‘Quietist’ Salafism draws attention in Washington
WASHINGTON - A mid the usually heated rhetoric on the “war on terror”, a new conversation is bringing fresh ideas to Washington’s policymakers and intellectual elite.
It is focused on how to neutralise jihadist ideology and the answers vary from what is called ‘Quietist’ Salafism, Post-Salafism, or shying away from engaging Salafists all together. Despite the troubling ramifications of these strategies, the US government has taken notice.
“I think what (policymakers) like is that we’ve asked the contributors to dispense with the polemic and deal with the issue in a dispassionate way.
People in government appreciate that format,” William McCants, director of the Project on US Relations with the Islamic World at the Brookings Institution told The Arab Weekly. He is facilitating the discussion about “Quietist” Salafism.
“Quietist” Salafism is a newly minted term by Western academics to describe ultraconservative Sunni Muslims who do not engage in direct political action, as opposed to those who engage in parliamentary politics or “revolutionary action” and violent jihad. The “Quietists” are presumed to be the majority of Salafists.
The idea is for governments to engage with “Quietist” Salafists, recruit them in the fight on terrorism and encourage them to “convert” fellow Salafists into “Quietists” rather than be violent “revolutionaries” or jihadists.
The idea was hatched in a controversial article by Graeme Wood, What ISIS Really Wants, published in March in the Atlantic Magazine.
“Quietist Salafism offers an Islamic antidote to (ISIS)-style jihadism,” wrote Wood, who lectures in political science at Yale University. He uses as an example of “Quietism” a 28-year-old Salafi imam and convert to Islam who runs a Philadelphia mosque. His name is Breton Pocius but he goes by the name Abdullah.
Wood’s article ignited heated debate on social media, not just for its conclusion but for its tired premise of “good Muslim versus bad Muslim”, an idea that has plagued the Western psyche since the attacks of September 11, 2001.
Indeed, variations on enlisting the help of “quietists” to flush out violent jihadists in their midst have gone on for the past decade.
Among the best known cases is that of Richard Reid, known as the “shoe-bomber”. It was members of his own community of Salafists in Brixton in south London who informed on him.
The US Federal Bureau of Investigation (FBI) fuelled controversy after being accused of pressuring individuals within conservative Muslim communities to spy on their fellow worshipers, a policy the FBI refuses to comment on.
One ongoing lawsuit in New York alleges that Muslims whose names are on the “no-fly” list have been approached by the FBI and pressured to spy on their community in return for travel privileges.
Muslim leaders throughout the country have voiced concern over similar FBI tactics that target their flock, compelling the Council on American-Islamic Relations (CAIR) to issue guidelines for legal protection for Muslims.
But for the dozen scholars that McCants is engaging, the focus is mainly on the intellectual merits of “Quietist” Salafism and whether it is an effective way to neutralise violent extremism.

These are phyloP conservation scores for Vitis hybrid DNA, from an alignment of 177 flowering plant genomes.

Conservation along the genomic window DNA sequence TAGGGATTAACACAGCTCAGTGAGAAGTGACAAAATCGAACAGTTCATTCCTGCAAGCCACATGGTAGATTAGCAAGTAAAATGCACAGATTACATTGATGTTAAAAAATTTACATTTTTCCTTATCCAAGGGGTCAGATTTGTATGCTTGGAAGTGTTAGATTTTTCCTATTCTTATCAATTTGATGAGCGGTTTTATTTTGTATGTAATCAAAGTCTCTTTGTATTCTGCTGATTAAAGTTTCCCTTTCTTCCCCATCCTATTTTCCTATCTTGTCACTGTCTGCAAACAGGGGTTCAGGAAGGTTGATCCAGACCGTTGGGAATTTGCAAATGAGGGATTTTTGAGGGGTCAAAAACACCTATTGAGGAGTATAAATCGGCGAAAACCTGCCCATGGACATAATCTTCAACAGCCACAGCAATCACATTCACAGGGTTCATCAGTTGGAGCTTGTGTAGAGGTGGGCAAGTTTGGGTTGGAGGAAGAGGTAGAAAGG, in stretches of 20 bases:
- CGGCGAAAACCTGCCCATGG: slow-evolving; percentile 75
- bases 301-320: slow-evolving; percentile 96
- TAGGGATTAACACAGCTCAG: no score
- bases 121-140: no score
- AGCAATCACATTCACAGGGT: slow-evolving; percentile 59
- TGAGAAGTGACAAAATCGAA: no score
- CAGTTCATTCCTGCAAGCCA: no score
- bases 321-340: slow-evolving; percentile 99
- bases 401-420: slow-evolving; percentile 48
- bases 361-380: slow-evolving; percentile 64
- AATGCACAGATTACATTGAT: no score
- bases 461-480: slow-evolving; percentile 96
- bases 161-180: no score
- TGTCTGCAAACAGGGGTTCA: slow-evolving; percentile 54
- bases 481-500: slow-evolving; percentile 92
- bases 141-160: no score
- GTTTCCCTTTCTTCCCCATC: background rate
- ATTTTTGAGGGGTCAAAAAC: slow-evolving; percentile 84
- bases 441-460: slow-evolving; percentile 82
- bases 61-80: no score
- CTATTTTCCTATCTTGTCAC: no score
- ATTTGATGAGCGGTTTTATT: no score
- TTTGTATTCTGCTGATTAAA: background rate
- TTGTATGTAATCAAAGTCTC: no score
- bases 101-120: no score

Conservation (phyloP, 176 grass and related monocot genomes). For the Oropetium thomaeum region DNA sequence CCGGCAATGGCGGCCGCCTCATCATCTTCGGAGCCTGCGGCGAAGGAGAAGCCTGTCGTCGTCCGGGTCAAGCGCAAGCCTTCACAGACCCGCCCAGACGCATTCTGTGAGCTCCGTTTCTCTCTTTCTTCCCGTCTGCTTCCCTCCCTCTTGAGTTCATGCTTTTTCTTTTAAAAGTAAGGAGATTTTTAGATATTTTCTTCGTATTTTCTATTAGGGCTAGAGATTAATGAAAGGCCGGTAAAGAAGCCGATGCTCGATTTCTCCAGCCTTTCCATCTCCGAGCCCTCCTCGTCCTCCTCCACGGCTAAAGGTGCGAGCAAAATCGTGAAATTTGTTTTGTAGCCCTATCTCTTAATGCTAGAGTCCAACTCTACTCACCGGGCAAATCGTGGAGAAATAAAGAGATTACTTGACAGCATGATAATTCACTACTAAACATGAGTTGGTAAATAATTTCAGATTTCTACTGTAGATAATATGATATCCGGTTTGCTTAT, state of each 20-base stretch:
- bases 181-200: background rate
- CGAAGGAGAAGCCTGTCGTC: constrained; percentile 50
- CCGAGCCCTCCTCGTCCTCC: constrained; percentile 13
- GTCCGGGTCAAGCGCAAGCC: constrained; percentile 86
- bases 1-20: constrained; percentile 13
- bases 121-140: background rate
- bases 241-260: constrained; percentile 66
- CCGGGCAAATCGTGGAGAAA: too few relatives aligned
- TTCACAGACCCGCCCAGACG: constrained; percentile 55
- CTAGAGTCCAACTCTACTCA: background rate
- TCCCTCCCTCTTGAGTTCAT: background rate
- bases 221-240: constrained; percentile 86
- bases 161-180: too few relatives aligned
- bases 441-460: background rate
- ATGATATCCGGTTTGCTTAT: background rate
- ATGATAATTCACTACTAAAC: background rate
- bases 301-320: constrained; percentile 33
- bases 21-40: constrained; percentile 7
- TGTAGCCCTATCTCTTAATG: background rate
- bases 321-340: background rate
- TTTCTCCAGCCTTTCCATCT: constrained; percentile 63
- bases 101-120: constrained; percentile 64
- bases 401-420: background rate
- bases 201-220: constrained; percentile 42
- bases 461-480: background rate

Mubin Shaikh is among the most compelling Islam experts to argue in favour of the “Quietist” theory. Shaikh is a self-professed former jihadist-Salafi who abandoned this ideology shortly after the attacks of 9/11. A Canadian citizen, Shaikh joined the Canadian Security Intelligence Service as an undercover operative and continues to advise Western agencies on countering terrorism.
While acknowledging the complexity of factors that contribute to the rise of violent jihad, he says the “Quietists” are indeed the best antidote to counter its spread.
“Those deemed to be ‘moderate’ Muslims have little to no influence with people who have come under the spell of the deviant and un-Islamic teachings of ‘jihadi- Salafism’,” Shaikh says in a comment on the Brookings website. “So it takes those who speak the language and dress the part to engage them in the way they need to be engaged; ‘Quietist’ Salafists can fill this role.”
Besides the problematic issue of a Western government trying to manipulate one segment of a religious population, critics of this policy say it is not even realistic.
“‘Quietism’… is merely a placeholder rather than a principle for most Salafi groups today,” says Jacob Olidort, a doctoral candidate at Princeton University who recently wrote a paper on “Quietist” Salafism.
“It is therefore not a big conceptual leap to go from ‘quietism’ to ‘jihadism’,” he said, citing Egypt’s Nour Party as a recent example.
But as the debate continues within a scholarly realm, a more fundamental question emerges: Should the West, with its values of secularism and individual equality, engage with Salafists at all?
McCants says not, based on the West’s clear separation between church and state. There are grave legal ramifications for the United States to support one group of faith over the other, even if this is done covertly.
“That stuff never stays covert for long and you’d have to deal with the fallout,” says McCants.
Besides, supporting Salafist thought can be problematic for any society that preaches universal values, he adds.
“The Salafist world view is pretty black and white… it’s really hard on women, on religious minorities, individual rights and freedoms,” he said. “I’m not saying the government needs to crack down on it. But the government doesn’t need to promote it.”